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Platinum: Higher Surplus, Strong Demand to Persist in 2019



Suddenly, platinum is attracting investor attention even though the market is in clear surplus. Despite the fact that prices had been falling in recent years — widening the differential with gold and palladium — investor interest in platinum is increasing possibly because of ‘perceived value’.

For instance, platinum ETFs (exchange traded funds) have registered robust inflows – estimated at about 400,000 ounces — since the start of this year, reversing the falling trend of recent years.

A report released by the World Platinum Investment Council (WPIC) recently showed that for the third year running, the world platinum market will face high levels of surplus supply. At 680,000 ounces, the surplus estimated by WPIC is seen as significantly higher. In 2018, the surplus was 645,000 ounces. Supplies from South Africa and increased recycling of auto-catalysts are also seen contributing to augmented availability. This level of supply should put downward pressure on the price of the metal.

Industrial demand

However, the demand side is not looking weak. If anything, demand is set to grow by about five per cent to about 7.74 million ounces this year. Admittedly, demand for the metal from the automotive industry is expected to decline this year as experts cite more stringent emission standards that require higher loadings of platinum in auto-catalysts as well as stabilisation of the diesel market share in Western Europe as reasons.

Interestingly, high palladium prices are helping platinum. The WPIC asserts there is increased likelihood of more platinum being used in gasoline engines in future, replacing, even if partially, the currently expensive palladium. Demand from the chemical industry too is seen rising.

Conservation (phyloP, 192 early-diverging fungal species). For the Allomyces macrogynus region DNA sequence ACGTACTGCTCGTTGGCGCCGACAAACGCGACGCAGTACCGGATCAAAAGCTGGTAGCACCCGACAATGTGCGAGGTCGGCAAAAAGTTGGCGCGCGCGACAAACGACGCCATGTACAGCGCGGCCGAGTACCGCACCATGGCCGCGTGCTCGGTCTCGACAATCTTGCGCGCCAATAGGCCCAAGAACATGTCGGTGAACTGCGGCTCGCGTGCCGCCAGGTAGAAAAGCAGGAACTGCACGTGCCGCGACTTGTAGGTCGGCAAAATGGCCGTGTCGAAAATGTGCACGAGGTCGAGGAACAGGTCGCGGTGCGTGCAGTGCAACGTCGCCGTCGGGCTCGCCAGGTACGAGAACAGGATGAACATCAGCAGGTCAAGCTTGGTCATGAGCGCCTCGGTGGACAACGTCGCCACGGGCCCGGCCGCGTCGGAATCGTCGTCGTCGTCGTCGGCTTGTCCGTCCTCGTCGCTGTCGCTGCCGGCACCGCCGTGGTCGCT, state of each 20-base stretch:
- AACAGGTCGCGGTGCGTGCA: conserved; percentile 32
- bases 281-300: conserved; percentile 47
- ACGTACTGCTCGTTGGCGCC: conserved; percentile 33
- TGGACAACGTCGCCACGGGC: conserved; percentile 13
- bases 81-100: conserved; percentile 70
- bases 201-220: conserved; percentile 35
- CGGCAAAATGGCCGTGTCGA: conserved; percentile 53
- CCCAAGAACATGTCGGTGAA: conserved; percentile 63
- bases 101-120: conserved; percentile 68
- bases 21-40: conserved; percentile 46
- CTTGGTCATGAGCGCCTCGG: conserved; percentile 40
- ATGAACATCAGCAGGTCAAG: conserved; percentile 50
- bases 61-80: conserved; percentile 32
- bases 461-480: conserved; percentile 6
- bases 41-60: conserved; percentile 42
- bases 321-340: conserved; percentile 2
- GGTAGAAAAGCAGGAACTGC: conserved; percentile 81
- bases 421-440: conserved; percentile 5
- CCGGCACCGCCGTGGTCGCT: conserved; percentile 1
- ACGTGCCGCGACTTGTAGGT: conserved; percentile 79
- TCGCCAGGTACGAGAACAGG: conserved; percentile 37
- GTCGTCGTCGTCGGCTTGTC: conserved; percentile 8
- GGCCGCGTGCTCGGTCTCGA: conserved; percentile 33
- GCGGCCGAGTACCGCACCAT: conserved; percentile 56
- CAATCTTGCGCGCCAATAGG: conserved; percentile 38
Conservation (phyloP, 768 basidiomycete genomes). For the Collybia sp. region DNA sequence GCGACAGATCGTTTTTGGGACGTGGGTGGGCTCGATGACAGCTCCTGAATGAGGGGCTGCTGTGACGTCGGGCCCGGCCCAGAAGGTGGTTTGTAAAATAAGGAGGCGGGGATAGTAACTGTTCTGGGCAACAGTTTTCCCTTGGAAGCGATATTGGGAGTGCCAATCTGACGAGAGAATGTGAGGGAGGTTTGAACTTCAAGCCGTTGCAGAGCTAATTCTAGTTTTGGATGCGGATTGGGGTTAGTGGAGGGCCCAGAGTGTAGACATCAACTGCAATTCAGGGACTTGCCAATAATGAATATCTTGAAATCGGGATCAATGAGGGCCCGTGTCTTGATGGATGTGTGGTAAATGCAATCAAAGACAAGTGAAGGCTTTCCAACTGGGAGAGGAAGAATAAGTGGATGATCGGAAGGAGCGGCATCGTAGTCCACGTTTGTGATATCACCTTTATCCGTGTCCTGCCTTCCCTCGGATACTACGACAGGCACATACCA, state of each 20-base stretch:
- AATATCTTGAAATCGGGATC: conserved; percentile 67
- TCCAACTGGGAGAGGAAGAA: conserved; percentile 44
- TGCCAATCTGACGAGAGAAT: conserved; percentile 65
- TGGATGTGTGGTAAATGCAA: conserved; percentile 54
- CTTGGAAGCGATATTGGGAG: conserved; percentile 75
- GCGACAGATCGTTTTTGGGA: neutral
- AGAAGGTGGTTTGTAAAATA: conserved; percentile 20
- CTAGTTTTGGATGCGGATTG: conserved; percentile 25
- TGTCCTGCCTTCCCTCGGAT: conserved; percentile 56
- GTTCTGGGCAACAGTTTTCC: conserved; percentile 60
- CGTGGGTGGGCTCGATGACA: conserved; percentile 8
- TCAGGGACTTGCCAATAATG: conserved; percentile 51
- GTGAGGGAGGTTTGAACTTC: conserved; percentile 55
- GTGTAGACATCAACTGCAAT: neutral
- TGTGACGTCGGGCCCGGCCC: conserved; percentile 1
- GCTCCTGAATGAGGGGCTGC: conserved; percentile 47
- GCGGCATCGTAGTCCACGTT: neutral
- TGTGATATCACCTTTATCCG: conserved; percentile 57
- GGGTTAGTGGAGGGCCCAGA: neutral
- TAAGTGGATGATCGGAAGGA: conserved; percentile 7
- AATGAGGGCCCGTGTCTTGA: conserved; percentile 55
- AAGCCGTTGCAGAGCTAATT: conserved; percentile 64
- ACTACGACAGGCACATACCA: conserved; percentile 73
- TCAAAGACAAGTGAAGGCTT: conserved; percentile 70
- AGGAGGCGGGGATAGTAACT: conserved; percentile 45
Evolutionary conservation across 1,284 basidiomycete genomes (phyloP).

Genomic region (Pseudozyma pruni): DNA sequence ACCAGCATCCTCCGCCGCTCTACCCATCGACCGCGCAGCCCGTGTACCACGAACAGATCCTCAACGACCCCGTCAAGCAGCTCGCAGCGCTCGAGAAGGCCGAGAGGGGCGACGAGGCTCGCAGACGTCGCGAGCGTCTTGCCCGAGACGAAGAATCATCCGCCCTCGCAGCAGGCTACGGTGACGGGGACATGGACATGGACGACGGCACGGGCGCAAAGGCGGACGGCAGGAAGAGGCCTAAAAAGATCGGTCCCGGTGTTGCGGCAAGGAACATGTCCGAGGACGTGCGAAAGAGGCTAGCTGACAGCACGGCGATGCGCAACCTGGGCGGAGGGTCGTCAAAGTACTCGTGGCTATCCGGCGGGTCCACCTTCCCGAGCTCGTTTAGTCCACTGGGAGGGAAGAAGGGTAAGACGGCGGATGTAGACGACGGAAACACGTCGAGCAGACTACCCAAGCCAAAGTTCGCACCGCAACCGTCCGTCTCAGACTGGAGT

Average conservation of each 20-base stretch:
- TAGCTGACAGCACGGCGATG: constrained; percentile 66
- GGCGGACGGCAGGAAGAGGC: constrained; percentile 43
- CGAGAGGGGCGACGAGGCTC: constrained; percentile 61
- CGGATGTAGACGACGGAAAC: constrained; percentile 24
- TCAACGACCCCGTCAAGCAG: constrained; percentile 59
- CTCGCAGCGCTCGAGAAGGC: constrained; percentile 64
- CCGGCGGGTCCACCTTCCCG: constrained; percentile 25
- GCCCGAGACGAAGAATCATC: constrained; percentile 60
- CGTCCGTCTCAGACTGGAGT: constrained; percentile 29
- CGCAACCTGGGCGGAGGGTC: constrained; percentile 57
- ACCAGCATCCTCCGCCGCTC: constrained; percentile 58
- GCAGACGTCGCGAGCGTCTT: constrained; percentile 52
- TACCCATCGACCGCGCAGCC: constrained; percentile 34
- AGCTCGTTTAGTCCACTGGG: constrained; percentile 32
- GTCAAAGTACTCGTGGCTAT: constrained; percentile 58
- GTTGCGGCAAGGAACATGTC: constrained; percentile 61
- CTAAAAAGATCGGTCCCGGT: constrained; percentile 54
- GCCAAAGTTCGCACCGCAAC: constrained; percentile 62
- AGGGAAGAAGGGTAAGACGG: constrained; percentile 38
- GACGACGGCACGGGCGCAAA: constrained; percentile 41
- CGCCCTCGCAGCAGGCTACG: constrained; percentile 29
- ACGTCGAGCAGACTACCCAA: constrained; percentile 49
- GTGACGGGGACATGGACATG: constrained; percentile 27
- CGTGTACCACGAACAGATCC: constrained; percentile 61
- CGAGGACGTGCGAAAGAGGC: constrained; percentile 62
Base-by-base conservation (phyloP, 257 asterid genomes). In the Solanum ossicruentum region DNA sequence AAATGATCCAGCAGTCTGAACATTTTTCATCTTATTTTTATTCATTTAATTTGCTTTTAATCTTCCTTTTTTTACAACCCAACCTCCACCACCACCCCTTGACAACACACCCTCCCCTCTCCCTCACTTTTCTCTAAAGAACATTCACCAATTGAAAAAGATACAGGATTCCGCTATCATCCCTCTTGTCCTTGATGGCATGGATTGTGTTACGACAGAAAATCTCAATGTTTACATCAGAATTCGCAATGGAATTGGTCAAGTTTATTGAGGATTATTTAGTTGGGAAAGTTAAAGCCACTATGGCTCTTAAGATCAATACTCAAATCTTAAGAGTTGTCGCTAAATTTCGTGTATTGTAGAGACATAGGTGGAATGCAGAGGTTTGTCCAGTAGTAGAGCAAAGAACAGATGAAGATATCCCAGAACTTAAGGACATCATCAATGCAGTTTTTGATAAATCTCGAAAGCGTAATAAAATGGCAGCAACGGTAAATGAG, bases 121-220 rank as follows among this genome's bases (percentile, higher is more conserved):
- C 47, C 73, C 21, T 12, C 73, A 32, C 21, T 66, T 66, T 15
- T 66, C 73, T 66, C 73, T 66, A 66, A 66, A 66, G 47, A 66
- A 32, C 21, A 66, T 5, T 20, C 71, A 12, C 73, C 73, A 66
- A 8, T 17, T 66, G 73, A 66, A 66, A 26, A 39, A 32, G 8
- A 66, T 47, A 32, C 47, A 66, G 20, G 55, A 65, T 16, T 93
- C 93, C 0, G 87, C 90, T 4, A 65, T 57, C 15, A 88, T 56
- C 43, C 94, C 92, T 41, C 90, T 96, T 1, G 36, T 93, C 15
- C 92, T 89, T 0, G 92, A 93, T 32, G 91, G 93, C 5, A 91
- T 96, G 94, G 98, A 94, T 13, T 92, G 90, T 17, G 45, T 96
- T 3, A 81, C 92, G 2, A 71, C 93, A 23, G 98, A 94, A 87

Yet, the supply growth will overwhelm demand growth which should put downward pressure on prices.

Price outlook

Notwithstanding this, the metal was trading at $834/oz, significantly higher than late December 2018 rate of $789/oz.

Two reasons may explain the price developments in the platinum market: one is a $700-per-ounce price differential with its kindred metal palladium which makes the former an attractive proposition. The second is the likelihood of a strike in South African platinum mines. The origin accounts for as much as 70 per cent of world supplies.

In the last four weeks — that is after the strike call — price of the metal has spurted. The pace has been accelerated by a swift flow of speculative funds into the derivatives market.

Interestingly, platinum is currently trading about $450 lower than gold. However, the differential is unlikely to boost jewellery demand for platinum.

Although platinum may not exactly enjoy a bull-run because of the surplus, in the months ahead the metal is likely to trade firm within the broad range of $800-900 an ounce. Demand growth considerations and potential of supply disruption, if strike in South African mines materialises, will combine to keep the metal in focus in the next few quarters.

Outlook for palladium

On the other hand, palladium currently trading at a record $1,549/oz (as of March 12) is set for a correction. One can imagine the massive spurt by comparing with $1,260/oz traded late last year. The metal is holding up well despite negative news of a decline in Chinese auto sales. But most believe, palladium has overshot to the upside and a correction is imminent.

Courtesy: Hindu Business Line

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